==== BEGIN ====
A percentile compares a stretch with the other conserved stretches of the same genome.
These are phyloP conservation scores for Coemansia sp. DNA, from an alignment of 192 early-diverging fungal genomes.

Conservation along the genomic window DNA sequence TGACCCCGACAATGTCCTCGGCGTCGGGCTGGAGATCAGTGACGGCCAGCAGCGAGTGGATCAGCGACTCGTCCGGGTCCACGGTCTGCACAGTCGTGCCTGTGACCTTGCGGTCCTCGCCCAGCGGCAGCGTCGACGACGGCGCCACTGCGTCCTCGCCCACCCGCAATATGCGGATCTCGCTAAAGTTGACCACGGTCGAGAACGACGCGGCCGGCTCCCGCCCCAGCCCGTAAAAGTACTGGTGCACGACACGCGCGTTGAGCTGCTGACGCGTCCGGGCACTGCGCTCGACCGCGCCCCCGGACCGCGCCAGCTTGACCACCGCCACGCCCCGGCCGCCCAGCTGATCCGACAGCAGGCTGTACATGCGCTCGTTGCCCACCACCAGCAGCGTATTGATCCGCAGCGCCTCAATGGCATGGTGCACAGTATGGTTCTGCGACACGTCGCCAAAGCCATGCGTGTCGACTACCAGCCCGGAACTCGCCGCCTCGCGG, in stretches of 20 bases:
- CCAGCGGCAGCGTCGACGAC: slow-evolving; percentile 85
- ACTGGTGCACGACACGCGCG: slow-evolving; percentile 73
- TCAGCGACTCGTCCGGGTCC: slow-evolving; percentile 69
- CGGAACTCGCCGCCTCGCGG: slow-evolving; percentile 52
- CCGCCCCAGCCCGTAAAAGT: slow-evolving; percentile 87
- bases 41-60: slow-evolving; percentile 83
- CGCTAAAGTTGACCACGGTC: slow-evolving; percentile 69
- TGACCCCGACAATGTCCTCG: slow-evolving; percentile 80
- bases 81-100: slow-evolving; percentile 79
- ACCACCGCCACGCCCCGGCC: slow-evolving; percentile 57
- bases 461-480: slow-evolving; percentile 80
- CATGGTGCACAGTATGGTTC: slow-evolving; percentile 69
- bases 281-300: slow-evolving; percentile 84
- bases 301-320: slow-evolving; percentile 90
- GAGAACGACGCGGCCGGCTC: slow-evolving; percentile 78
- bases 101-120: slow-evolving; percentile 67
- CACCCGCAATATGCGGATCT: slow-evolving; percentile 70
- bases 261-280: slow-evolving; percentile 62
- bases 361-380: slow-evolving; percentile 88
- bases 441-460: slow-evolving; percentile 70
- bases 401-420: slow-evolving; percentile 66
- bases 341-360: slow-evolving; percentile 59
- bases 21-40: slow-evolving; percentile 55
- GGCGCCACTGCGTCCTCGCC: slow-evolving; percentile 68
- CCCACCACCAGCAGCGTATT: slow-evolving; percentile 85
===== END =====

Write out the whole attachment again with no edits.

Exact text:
A percentile compares a stretch with the other conserved stretches of the same genome.
These are phyloP conservation scores for Coemansia sp. DNA, from an alignment of 192 early-diverging fungal genomes.

Conservation along the genomic window DNA sequence TGACCCCGACAATGTCCTCGGCGTCGGGCTGGAGATCAGTGACGGCCAGCAGCGAGTGGATCAGCGACTCGTCCGGGTCCACGGTCTGCACAGTCGTGCCTGTGACCTTGCGGTCCTCGCCCAGCGGCAGCGTCGACGACGGCGCCACTGCGTCCTCGCCCACCCGCAATATGCGGATCTCGCTAAAGTTGACCACGGTCGAGAACGACGCGGCCGGCTCCCGCCCCAGCCCGTAAAAGTACTGGTGCACGACACGCGCGTTGAGCTGCTGACGCGTCCGGGCACTGCGCTCGACCGCGCCCCCGGACCGCGCCAGCTTGACCACCGCCACGCCCCGGCCGCCCAGCTGATCCGACAGCAGGCTGTACATGCGCTCGTTGCCCACCACCAGCAGCGTATTGATCCGCAGCGCCTCAATGGCATGGTGCACAGTATGGTTCTGCGACACGTCGCCAAAGCCATGCGTGTCGACTACCAGCCCGGAACTCGCCGCCTCGCGG, in stretches of 20 bases:
- CCAGCGGCAGCGTCGACGAC: slow-evolving; percentile 85
- ACTGGTGCACGACACGCGCG: slow-evolving; percentile 73
- TCAGCGACTCGTCCGGGTCC: slow-evolving; percentile 69
- CGGAACTCGCCGCCTCGCGG: slow-evolving; percentile 52
- CCGCCCCAGCCCGTAAAAGT: slow-evolving; percentile 87
- bases 41-60: slow-evolving; percentile 83
- CGCTAAAGTTGACCACGGTC: slow-evolving; percentile 69
- TGACCCCGACAATGTCCTCG: slow-evolving; percentile 80
- bases 81-100: slow-evolving; percentile 79
- ACCACCGCCACGCCCCGGCC: slow-evolving; percentile 57
- bases 461-480: slow-evolving; percentile 80
- CATGGTGCACAGTATGGTTC: slow-evolving; percentile 69
- bases 281-300: slow-evolving; percentile 84
- bases 301-320: slow-evolving; percentile 90
- GAGAACGACGCGGCCGGCTC: slow-evolving; percentile 78
- bases 101-120: slow-evolving; percentile 67
- CACCCGCAATATGCGGATCT: slow-evolving; percentile 70
- bases 261-280: slow-evolving; percentile 62
- bases 361-380: slow-evolving; percentile 88
- bases 441-460: slow-evolving; percentile 70
- bases 401-420: slow-evolving; percentile 66
- bases 341-360: slow-evolving; percentile 59
- bases 21-40: slow-evolving; percentile 55
- GGCGCCACTGCGTCCTCGCC: slow-evolving; percentile 68
- CCCACCACCAGCAGCGTATT: slow-evolving; percentile 85